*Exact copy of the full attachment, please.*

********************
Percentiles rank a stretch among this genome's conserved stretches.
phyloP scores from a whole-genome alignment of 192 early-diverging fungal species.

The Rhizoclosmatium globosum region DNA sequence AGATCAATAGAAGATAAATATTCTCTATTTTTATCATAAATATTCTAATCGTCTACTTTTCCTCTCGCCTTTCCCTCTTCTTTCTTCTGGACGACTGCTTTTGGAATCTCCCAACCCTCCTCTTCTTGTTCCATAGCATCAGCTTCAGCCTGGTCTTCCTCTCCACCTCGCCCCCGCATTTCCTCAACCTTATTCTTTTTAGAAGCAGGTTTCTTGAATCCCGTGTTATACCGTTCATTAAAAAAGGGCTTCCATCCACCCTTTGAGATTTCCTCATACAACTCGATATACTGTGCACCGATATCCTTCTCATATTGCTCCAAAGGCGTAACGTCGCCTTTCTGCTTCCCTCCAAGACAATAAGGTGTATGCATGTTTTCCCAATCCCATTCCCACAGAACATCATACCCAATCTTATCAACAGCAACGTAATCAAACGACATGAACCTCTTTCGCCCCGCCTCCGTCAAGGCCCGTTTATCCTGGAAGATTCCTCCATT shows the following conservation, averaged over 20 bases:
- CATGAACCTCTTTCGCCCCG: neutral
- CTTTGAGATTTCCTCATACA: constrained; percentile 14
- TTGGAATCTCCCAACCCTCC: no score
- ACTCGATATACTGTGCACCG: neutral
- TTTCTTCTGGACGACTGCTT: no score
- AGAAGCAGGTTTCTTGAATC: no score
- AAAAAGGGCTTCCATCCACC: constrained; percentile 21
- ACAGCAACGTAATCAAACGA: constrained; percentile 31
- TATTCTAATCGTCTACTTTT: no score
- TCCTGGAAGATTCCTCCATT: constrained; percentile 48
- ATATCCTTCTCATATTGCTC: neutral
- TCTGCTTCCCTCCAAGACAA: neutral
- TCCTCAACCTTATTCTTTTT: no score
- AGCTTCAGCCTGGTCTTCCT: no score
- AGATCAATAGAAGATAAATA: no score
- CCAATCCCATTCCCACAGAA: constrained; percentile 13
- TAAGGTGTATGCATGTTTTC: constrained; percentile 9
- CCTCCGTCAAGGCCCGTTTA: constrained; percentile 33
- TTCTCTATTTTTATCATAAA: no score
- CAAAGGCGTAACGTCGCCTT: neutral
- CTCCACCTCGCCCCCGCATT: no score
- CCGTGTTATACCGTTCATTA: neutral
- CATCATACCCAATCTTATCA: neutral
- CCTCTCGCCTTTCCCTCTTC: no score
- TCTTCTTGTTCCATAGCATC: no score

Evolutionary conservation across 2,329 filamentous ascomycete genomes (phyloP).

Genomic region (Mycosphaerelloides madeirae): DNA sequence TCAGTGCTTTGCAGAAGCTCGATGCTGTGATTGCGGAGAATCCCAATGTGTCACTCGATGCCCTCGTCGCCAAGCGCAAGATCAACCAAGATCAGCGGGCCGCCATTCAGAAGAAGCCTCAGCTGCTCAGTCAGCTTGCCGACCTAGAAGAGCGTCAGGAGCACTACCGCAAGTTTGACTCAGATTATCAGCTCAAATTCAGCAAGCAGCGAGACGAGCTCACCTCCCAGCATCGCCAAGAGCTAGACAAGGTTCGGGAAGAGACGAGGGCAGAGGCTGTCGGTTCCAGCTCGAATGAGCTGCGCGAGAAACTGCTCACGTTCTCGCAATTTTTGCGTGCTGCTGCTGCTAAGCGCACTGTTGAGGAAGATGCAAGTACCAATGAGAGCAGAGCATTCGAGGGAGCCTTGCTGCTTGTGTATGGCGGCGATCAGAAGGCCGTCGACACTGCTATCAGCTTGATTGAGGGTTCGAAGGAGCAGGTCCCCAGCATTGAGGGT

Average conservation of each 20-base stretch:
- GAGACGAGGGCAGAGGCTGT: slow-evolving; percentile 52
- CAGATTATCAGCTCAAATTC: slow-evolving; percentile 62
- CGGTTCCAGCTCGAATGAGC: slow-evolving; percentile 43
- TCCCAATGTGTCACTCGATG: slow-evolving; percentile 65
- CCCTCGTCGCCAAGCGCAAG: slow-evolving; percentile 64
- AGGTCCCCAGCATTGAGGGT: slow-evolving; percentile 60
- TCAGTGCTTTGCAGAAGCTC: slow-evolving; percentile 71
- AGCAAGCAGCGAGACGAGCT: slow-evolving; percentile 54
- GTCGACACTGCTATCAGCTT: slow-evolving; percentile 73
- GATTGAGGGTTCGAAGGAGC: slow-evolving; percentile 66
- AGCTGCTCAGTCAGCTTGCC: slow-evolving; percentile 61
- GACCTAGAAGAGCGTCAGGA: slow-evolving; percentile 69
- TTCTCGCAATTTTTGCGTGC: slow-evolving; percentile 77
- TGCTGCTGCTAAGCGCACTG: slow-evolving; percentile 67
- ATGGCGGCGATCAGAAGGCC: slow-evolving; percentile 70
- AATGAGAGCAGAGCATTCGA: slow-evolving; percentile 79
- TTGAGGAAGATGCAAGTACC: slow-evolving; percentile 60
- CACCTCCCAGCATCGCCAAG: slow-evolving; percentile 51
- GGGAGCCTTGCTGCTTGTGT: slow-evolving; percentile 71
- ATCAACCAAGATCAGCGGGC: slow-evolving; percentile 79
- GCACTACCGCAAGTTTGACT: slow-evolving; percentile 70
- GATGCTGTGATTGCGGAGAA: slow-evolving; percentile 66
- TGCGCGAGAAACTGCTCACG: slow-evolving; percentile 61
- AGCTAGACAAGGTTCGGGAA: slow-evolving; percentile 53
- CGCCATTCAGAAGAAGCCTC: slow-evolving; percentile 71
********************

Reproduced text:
Percentiles rank a stretch among this genome's conserved stretches.
phyloP scores from a whole-genome alignment of 192 early-diverging fungal species.

The Rhizoclosmatium globosum region DNA sequence AGATCAATAGAAGATAAATATTCTCTATTTTTATCATAAATATTCTAATCGTCTACTTTTCCTCTCGCCTTTCCCTCTTCTTTCTTCTGGACGACTGCTTTTGGAATCTCCCAACCCTCCTCTTCTTGTTCCATAGCATCAGCTTCAGCCTGGTCTTCCTCTCCACCTCGCCCCCGCATTTCCTCAACCTTATTCTTTTTAGAAGCAGGTTTCTTGAATCCCGTGTTATACCGTTCATTAAAAAAGGGCTTCCATCCACCCTTTGAGATTTCCTCATACAACTCGATATACTGTGCACCGATATCCTTCTCATATTGCTCCAAAGGCGTAACGTCGCCTTTCTGCTTCCCTCCAAGACAATAAGGTGTATGCATGTTTTCCCAATCCCATTCCCACAGAACATCATACCCAATCTTATCAACAGCAACGTAATCAAACGACATGAACCTCTTTCGCCCCGCCTCCGTCAAGGCCCGTTTATCCTGGAAGATTCCTCCATT shows the following conservation, averaged over 20 bases:
- CATGAACCTCTTTCGCCCCG: neutral
- CTTTGAGATTTCCTCATACA: constrained; percentile 14
- TTGGAATCTCCCAACCCTCC: no score
- ACTCGATATACTGTGCACCG: neutral
- TTTCTTCTGGACGACTGCTT: no score
- AGAAGCAGGTTTCTTGAATC: no score
- AAAAAGGGCTTCCATCCACC: constrained; percentile 21
- ACAGCAACGTAATCAAACGA: constrained; percentile 31
- TATTCTAATCGTCTACTTTT: no score
- TCCTGGAAGATTCCTCCATT: constrained; percentile 48
- ATATCCTTCTCATATTGCTC: neutral
- TCTGCTTCCCTCCAAGACAA: neutral
- TCCTCAACCTTATTCTTTTT: no score
- AGCTTCAGCCTGGTCTTCCT: no score
- AGATCAATAGAAGATAAATA: no score
- CCAATCCCATTCCCACAGAA: constrained; percentile 13
- TAAGGTGTATGCATGTTTTC: constrained; percentile 9
- CCTCCGTCAAGGCCCGTTTA: constrained; percentile 33
- TTCTCTATTTTTATCATAAA: no score
- CAAAGGCGTAACGTCGCCTT: neutral
- CTCCACCTCGCCCCCGCATT: no score
- CCGTGTTATACCGTTCATTA: neutral
- CATCATACCCAATCTTATCA: neutral
- CCTCTCGCCTTTCCCTCTTC: no score
- TCTTCTTGTTCCATAGCATC: no score

Evolutionary conservation across 2,329 filamentous ascomycete genomes (phyloP).

Genomic region (Mycosphaerelloides madeirae): DNA sequence TCAGTGCTTTGCAGAAGCTCGATGCTGTGATTGCGGAGAATCCCAATGTGTCACTCGATGCCCTCGTCGCCAAGCGCAAGATCAACCAAGATCAGCGGGCCGCCATTCAGAAGAAGCCTCAGCTGCTCAGTCAGCTTGCCGACCTAGAAGAGCGTCAGGAGCACTACCGCAAGTTTGACTCAGATTATCAGCTCAAATTCAGCAAGCAGCGAGACGAGCTCACCTCCCAGCATCGCCAAGAGCTAGACAAGGTTCGGGAAGAGACGAGGGCAGAGGCTGTCGGTTCCAGCTCGAATGAGCTGCGCGAGAAACTGCTCACGTTCTCGCAATTTTTGCGTGCTGCTGCTGCTAAGCGCACTGTTGAGGAAGATGCAAGTACCAATGAGAGCAGAGCATTCGAGGGAGCCTTGCTGCTTGTGTATGGCGGCGATCAGAAGGCCGTCGACACTGCTATCAGCTTGATTGAGGGTTCGAAGGAGCAGGTCCCCAGCATTGAGGGT

Average conservation of each 20-base stretch:
- GAGACGAGGGCAGAGGCTGT: slow-evolving; percentile 52
- CAGATTATCAGCTCAAATTC: slow-evolving; percentile 62
- CGGTTCCAGCTCGAATGAGC: slow-evolving; percentile 43
- TCCCAATGTGTCACTCGATG: slow-evolving; percentile 65
- CCCTCGTCGCCAAGCGCAAG: slow-evolving; percentile 64
- AGGTCCCCAGCATTGAGGGT: slow-evolving; percentile 60
- TCAGTGCTTTGCAGAAGCTC: slow-evolving; percentile 71
- AGCAAGCAGCGAGACGAGCT: slow-evolving; percentile 54
- GTCGACACTGCTATCAGCTT: slow-evolving; percentile 73
- GATTGAGGGTTCGAAGGAGC: slow-evolving; percentile 66
- AGCTGCTCAGTCAGCTTGCC: slow-evolving; percentile 61
- GACCTAGAAGAGCGTCAGGA: slow-evolving; percentile 69
- TTCTCGCAATTTTTGCGTGC: slow-evolving; percentile 77
- TGCTGCTGCTAAGCGCACTG: slow-evolving; percentile 67
- ATGGCGGCGATCAGAAGGCC: slow-evolving; percentile 70
- AATGAGAGCAGAGCATTCGA: slow-evolving; percentile 79
- TTGAGGAAGATGCAAGTACC: slow-evolving; percentile 60
- CACCTCCCAGCATCGCCAAG: slow-evolving; percentile 51
- GGGAGCCTTGCTGCTTGTGT: slow-evolving; percentile 71
- ATCAACCAAGATCAGCGGGC: slow-evolving; percentile 79
- GCACTACCGCAAGTTTGACT: slow-evolving; percentile 70
- GATGCTGTGATTGCGGAGAA: slow-evolving; percentile 66
- TGCGCGAGAAACTGCTCACG: slow-evolving; percentile 61
- AGCTAGACAAGGTTCGGGAA: slow-evolving; percentile 53
- CGCCATTCAGAAGAAGCCTC: slow-evolving; percentile 71